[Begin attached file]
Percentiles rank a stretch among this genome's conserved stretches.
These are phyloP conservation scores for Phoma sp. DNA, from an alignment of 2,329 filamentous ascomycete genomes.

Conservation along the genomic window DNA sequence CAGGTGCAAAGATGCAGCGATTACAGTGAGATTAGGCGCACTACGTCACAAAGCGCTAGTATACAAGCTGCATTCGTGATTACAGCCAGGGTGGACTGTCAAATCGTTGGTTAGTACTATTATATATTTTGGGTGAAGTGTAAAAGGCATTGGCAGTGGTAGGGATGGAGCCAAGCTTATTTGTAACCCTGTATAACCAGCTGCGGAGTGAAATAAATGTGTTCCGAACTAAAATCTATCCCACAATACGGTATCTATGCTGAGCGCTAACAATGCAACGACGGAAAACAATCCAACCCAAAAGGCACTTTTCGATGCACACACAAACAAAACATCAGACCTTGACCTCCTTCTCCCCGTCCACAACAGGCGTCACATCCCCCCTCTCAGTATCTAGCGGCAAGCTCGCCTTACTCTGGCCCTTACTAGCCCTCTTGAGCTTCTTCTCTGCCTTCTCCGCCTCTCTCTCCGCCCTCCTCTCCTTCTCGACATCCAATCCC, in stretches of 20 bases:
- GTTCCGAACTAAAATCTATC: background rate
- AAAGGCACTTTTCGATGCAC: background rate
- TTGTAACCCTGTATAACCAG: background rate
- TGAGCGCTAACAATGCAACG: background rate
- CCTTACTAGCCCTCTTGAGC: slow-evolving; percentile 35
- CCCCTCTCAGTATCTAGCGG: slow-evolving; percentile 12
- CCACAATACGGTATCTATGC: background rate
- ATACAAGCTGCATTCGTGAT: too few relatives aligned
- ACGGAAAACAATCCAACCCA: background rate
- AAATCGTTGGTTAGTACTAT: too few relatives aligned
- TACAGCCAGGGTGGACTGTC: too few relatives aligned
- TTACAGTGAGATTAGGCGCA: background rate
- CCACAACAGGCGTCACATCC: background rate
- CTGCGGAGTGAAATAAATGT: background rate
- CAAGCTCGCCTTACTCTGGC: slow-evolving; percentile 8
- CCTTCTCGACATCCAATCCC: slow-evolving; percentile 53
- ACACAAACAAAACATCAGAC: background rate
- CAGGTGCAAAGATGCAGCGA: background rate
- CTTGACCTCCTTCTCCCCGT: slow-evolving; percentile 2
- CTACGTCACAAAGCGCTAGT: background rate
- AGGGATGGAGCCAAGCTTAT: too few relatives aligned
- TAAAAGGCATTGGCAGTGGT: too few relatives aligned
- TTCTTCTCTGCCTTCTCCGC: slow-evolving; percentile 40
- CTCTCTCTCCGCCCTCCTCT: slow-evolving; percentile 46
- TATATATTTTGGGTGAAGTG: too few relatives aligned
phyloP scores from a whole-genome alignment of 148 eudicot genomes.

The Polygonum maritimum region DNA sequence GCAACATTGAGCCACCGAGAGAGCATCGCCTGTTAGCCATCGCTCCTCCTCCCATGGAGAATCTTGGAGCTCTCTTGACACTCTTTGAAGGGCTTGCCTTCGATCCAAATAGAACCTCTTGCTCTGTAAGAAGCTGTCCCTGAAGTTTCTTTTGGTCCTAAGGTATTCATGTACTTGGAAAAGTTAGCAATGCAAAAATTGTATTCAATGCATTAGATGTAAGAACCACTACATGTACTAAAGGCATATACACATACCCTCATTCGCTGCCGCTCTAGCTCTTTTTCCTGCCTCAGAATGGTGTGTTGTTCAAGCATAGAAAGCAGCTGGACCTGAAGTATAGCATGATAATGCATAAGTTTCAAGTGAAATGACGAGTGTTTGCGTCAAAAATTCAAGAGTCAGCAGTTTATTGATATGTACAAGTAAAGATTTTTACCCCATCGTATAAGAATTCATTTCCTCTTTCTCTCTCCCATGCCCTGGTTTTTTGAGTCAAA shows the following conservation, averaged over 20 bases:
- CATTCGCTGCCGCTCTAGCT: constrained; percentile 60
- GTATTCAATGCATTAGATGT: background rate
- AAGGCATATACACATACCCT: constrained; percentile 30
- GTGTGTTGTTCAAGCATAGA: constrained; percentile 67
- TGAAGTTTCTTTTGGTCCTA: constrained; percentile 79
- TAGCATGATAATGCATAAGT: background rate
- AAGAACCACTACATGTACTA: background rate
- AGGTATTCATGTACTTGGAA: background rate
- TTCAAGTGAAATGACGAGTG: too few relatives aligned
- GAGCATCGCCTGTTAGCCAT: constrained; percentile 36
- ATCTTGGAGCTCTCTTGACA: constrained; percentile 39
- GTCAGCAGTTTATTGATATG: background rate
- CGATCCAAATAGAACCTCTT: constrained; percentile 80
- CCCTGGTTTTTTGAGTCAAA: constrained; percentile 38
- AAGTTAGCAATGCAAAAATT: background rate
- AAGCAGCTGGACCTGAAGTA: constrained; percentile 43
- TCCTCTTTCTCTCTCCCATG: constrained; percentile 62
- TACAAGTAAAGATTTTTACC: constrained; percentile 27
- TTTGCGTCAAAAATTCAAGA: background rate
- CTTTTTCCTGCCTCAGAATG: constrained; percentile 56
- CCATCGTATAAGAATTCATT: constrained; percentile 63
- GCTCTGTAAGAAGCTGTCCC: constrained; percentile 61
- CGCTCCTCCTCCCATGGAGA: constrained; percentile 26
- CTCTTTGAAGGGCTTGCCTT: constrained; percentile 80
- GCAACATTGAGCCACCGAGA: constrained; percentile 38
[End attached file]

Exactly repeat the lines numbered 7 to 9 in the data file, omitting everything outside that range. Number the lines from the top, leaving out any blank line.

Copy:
- TGAGCGCTAACAATGCAACG: background rate
- CCTTACTAGCCCTCTTGAGC: slow-evolving; percentile 35
- CCCCTCTCAGTATCTAGCGG: slow-evolving; percentile 12